The Evolution of Everyday Things

Published 10 years ago
The Evolution of Everyday Things

The future of architecture is evolving before my eyes on the laptop of Luca Frattari. In a series of keystrokes the architectural engineering Ph.D., now a business development manager at software firm Altair, thins out the blocky outer shell of a new skyscraper into a willowy exoskeleton that would stand out even among the gaudier designs in the Dubai skyline. Its irregular lattice leaves room for giant, undulating pools of window glass. Yet when he runs a wind-flow analysis on the simulation, the building’s organic form wicks away stiff breezes far more efficiently than a rectilinear structure. And the reduction in outer material gives the building an excellent chance of going up faster and for less money.

More things should look bony. Millions of years of evolution have honed the skeleton into the perfect shape for survival. Our hollow, long bones are thick and strong where needed, and light and flexible where possible. Their excesses were purged long ago.

Adapting nature’s forms to human problems, a trend called biomimicry, is an idea that has taken root at engineering-intensive firms such as Ford, General Motors, Boeing and Airbus, all of them hungry buyers of technology to improve the shapes of the machines and structures they build. The biggest computer-aided engineering software firms, Ansys, Dassault Systèmes and LMS International, a Siemens subsidiary, have enjoyed double-digit revenue growth in recent years as large customers snap up their pricey suites of simulation and material analysis software. Unseen by drivers and frequent fliers, the straight angles and solid forms under the skins of autos and airliners have been replaced over the past several years by funky-looking ribs that are lighter and stronger than the original. For each hundred pounds trimmed off a car, drivers could save about 1% to 2% on fuel economy, which could add up to billions of dollars nationally, according to the U.S. Department of Energy. Even shaving 1 gram off a water bottle would eliminate 160 million pounds of material per year, assuming consumption of 200 million bottles per day, says Thierry Marchal, Ansys’ director of industry marketing for consumer goods.


Altair of Troy, Mich. has a lead over its rivals in a particularly interesting field called topology optimization, according to research firm CIMdata. Altair’s OptiStruct software simulates on metal and carbon-fiber structures the same trial-and-error forces that have shaped bone growth over millennia—but repeats them at semiconductor speed until an engineer arrives at a design that meets the need without any excess material. The process can lead to unique and sometimes nonintuitive shapes that are often 20% to 30% lighter than traditionally formed structures.

The privately held company, cofounded by CEO James Scapa, a Ford veteran, and two others in 1985, got half of its estimated 2012 revenue of $240 million (up 13% from 2011) from the auto industry but is growing 30% year over year in aerospace and electronics, three times the growth of its steady auto business. Airbus used Altair software to shed a thousand pounds off the A380 by redesigning 13 wing ribs on each side of the plane. Altair now works with more than 3,000 clients, including Boeing, Lockheed Martin, NASA and the Department of Defense, but it is rapidly spreading the gospel of evolutionary perfection to a wider audience in consumer products and infrastructure and among commercial architects.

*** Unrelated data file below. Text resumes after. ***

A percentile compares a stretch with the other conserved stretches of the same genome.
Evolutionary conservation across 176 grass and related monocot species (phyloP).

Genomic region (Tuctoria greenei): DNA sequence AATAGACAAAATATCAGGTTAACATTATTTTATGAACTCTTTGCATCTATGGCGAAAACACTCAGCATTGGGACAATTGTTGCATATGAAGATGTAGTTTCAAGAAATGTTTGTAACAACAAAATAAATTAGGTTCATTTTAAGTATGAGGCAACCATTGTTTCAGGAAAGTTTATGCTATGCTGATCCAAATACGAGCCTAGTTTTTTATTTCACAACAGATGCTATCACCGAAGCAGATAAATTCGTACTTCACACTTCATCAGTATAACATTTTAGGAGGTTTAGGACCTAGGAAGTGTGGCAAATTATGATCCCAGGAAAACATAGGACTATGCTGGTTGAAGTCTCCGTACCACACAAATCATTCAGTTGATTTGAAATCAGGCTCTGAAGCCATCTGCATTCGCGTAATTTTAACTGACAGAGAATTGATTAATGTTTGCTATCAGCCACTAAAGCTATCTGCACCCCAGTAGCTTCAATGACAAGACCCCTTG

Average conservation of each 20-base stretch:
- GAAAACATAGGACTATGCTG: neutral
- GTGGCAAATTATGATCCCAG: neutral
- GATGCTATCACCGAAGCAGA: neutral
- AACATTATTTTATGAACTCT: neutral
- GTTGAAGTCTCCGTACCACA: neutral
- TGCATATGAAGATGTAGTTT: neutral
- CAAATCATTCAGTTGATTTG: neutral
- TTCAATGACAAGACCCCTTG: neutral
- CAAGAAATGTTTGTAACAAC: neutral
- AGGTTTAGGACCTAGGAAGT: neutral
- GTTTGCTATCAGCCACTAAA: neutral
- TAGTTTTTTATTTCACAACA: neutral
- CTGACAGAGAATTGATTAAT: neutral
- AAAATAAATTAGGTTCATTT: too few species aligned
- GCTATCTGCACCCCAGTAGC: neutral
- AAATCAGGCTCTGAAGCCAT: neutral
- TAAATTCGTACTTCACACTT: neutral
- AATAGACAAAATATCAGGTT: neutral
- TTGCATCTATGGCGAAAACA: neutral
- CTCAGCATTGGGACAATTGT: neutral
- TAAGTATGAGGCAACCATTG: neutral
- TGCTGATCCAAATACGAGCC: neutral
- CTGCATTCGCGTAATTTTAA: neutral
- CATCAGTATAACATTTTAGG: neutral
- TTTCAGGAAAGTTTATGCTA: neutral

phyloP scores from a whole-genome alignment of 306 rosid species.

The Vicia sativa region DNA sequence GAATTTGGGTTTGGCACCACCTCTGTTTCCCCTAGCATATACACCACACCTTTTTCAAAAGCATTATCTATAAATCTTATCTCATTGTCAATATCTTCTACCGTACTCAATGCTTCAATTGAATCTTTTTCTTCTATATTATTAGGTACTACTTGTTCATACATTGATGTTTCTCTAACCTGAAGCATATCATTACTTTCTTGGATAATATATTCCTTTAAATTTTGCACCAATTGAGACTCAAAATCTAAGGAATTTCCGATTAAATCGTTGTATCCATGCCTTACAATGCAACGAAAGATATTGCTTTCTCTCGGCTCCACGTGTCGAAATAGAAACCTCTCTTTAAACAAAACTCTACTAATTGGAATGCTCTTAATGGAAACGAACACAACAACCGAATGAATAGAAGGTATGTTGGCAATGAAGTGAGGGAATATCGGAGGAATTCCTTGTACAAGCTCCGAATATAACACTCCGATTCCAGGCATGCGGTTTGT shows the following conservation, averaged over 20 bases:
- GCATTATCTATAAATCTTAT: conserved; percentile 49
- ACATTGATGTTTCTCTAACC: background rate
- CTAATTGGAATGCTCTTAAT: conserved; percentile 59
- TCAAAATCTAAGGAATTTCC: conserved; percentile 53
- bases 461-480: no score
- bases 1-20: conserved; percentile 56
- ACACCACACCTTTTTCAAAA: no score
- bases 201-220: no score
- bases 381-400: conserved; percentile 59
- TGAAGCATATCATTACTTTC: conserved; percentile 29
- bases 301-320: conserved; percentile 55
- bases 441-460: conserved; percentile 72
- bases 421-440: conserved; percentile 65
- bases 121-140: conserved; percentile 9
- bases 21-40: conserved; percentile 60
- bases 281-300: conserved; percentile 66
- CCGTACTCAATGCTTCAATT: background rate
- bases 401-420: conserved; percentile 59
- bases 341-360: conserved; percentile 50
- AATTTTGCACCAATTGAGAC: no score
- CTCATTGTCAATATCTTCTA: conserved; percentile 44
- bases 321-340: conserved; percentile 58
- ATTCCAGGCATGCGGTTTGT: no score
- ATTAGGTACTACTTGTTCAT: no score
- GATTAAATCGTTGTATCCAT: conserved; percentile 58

In October Altair released what it says is the first simulation and analysis software designed to be easily used by the engineering masses. Called solidThinking Inspire, it will be bundled into Altair’s flagship software package ($20,000 on average) or sold separately for $8,000. Early adopters of Inspire include auto supplier Key Safety Systems and the Pratt Institute in New York. Architects in the U.S. and Europe are planning high-rises to be unveiled later this year in Asia that will look like descendants of the biomorphic forms created by Antoni Gaudi and Frei Otto.

Altair got its inspiration for bone-based software 20 years ago when Scapa and his chief technology officer, Jim Brancheau, found Jeff Brennan in a lab at the University of Michigan. Brennan was a biomechanical engineer studying how humans bones grow; Scapa brought Brennan in to oversee what would become OptiStruct. Brennan spent the early 1990s schlepping a computer from one carmaker to another, struggling to get analytical engineers to accept his OptiStruct software’s counterintuitive visual results. After OptiStruct became part of Altair’s bigger HyperWorks software suite and no longer needed individual salesmen, Brennan eventually took over as CMO. “We brought Jeff in, and for years and years the competition couldn’t see why we did it—they said there was no market,” Scapa says. “Now they are trying to catch up.”


Altair says it has grown at a 14% compounded annual rate since 2004 but has no plans to go public. It is majority owned by its three founders and last raised money eight years ago selling an undisclosed minority stake to General Atlantic for $30 million. Scapa aims to reach $1 billion in revenue by 2020, a stretch goal that largely depends on how much Inspire broadens the user base.

Even if Altair fails to hit the billion-dollar goal, it will be an aesthetic victory for the rest of us as more buildings, cars, trains and gadgets take on the swooping curves beloved by nature.